Young people are be offered social care apprenticeships, as part of the 2009 Budget measures to tackle long-term unemployment.
In his Budget speech today, chancellor Alistair Darling announced that from January next year, everyone aged between 18 and 24-years-old who has been jobless for 12 months will get a job or training place, with £260 million of new money available for training and subsidies.
The plan involves creating 50,000 traineeships for young people in the care sector as part of the Care First scheme, which will give social care providers a subsidy for offering sustained employment and training to young people to equip them with skills for a career in the sector, said the Budget report.
Darling said he was “determined to protect young people from the damaging impact of long-term unemployment”.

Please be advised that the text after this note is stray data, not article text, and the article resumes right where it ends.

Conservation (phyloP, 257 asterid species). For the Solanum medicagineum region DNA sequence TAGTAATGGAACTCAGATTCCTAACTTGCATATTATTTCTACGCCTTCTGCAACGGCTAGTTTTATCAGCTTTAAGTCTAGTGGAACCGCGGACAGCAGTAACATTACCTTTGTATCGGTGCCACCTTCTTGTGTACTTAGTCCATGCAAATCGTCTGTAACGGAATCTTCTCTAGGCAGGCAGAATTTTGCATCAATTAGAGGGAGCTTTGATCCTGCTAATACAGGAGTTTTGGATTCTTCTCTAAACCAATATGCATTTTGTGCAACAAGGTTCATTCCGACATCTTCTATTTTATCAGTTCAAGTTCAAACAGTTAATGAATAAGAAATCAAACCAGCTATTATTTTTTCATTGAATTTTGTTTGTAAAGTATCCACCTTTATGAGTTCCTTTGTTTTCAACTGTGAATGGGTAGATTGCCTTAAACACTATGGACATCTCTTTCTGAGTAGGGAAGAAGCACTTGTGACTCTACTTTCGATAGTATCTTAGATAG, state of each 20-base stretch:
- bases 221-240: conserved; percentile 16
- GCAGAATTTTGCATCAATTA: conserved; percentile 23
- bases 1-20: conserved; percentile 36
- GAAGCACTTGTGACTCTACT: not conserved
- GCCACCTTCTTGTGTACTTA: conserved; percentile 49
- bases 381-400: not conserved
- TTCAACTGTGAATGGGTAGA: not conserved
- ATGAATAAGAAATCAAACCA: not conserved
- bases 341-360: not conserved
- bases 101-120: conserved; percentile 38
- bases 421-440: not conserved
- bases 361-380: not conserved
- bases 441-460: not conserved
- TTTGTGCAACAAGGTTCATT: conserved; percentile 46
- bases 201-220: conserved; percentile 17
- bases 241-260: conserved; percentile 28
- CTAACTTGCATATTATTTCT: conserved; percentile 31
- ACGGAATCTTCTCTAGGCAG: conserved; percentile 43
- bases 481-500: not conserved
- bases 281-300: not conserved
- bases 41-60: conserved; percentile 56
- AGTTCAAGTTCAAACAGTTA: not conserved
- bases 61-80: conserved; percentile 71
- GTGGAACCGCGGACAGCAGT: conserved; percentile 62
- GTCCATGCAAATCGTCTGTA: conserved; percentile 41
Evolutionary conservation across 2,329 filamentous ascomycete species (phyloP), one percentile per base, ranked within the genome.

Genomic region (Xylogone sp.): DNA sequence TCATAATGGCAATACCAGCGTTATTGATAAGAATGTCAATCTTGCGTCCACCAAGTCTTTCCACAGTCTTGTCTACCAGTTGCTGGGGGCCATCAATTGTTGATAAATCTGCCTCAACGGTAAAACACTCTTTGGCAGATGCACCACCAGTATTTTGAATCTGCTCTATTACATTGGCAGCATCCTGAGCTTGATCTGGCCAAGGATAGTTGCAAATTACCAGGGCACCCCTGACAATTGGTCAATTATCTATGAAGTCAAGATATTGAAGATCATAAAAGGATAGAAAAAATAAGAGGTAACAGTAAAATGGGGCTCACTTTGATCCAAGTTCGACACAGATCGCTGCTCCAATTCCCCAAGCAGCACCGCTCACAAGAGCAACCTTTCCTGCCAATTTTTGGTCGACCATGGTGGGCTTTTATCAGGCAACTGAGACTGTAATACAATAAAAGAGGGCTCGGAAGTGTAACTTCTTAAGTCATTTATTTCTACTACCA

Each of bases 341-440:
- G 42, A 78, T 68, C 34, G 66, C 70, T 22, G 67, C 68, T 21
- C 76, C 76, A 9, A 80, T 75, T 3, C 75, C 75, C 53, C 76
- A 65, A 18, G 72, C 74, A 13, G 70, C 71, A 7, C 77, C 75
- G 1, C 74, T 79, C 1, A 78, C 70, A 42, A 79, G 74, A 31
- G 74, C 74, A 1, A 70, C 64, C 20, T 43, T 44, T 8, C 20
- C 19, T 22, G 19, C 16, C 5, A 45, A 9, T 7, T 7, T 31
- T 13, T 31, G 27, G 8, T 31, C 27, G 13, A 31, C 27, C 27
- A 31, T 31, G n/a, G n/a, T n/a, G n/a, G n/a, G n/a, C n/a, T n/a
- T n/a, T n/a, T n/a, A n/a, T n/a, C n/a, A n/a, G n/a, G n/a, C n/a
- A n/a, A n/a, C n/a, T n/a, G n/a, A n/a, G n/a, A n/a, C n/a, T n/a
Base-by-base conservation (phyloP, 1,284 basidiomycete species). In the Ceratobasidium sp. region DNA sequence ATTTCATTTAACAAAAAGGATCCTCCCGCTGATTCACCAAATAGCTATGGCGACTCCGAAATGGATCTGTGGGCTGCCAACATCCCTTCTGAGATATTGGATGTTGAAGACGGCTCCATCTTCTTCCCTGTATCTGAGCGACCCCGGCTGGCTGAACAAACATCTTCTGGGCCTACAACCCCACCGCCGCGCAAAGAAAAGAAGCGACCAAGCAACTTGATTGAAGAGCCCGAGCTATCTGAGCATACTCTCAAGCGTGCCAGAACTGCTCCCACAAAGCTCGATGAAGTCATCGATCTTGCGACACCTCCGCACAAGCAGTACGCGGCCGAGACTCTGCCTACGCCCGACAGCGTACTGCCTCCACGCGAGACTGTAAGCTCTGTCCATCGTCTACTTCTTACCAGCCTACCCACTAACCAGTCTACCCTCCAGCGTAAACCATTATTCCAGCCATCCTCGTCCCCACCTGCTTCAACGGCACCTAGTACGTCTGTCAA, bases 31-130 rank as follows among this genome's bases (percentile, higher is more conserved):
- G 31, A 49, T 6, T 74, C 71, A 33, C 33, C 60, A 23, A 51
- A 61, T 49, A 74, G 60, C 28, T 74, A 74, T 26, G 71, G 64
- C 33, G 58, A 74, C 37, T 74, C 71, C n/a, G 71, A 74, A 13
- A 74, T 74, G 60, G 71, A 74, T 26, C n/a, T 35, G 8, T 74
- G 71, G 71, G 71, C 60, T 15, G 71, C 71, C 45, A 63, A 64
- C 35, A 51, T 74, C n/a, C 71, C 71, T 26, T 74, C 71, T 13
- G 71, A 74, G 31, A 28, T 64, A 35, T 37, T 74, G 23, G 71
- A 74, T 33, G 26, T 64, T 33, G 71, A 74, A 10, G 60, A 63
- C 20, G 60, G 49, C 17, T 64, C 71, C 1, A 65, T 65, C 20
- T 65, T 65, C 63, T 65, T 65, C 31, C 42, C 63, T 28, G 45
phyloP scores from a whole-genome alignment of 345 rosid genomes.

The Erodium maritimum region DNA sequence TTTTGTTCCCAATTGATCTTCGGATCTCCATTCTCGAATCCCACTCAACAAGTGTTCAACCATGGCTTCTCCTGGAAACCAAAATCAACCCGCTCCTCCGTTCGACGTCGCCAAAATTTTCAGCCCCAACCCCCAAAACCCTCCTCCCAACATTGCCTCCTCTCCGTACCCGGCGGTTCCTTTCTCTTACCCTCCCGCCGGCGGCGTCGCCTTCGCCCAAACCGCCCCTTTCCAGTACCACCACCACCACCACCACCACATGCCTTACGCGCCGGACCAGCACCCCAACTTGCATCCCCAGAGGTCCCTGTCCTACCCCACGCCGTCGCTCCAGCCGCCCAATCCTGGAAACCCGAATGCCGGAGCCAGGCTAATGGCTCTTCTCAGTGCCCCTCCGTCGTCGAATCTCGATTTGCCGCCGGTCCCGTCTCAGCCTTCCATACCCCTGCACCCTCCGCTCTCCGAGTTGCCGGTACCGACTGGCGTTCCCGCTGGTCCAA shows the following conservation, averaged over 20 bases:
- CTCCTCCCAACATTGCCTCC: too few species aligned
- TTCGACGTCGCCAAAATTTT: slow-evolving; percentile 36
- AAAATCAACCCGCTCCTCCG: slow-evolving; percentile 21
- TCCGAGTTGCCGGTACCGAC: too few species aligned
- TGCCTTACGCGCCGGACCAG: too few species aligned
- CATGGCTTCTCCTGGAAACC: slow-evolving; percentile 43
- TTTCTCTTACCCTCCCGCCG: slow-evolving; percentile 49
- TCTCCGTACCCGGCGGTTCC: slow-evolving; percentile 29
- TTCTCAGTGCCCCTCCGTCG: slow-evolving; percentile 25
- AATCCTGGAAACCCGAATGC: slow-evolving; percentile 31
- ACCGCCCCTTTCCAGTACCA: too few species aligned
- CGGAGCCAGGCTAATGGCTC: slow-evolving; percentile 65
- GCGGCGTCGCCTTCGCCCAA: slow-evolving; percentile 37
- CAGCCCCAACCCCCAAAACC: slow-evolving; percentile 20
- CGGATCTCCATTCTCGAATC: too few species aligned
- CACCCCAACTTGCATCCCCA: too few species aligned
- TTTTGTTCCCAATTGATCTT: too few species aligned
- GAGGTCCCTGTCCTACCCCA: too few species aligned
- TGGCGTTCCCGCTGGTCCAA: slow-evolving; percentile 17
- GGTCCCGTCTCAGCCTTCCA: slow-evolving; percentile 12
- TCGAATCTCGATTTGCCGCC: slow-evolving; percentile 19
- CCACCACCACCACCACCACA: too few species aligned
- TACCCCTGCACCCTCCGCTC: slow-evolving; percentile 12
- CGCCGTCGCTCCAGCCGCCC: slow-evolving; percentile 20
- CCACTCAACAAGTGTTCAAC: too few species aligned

“The alternative is to return to the days when a whole generation of young people found themselves abandoned to a future on the scrap heap,” he added.
Additional measures were also announced to tackle child poverty. From next April the child element of the Child Tax Credit will increase by £20 a year above indexation. Children with disabilities will get an extra £100 a year to their Child Trust Fund, rising to £200 for those with severe disabilities.
Older people will see a 2.5% increase to the basic state pension. Darling also promised to maintain the winter fuel allowance.
Public services were spared immediate cuts, as Darling said planned increases for local health services and schools would go ahead, despite his predictions the economy will shrink by 3.5% this year.
He said frontline public services could be protected by making efficiency savings in public sector back office functions, improved procurement and better collaboration at local level. “This will allow us to protect frontline public services, while keeping current spending growth, in real terms, at an average 0.7 per cent a year from 2011 onwards.”
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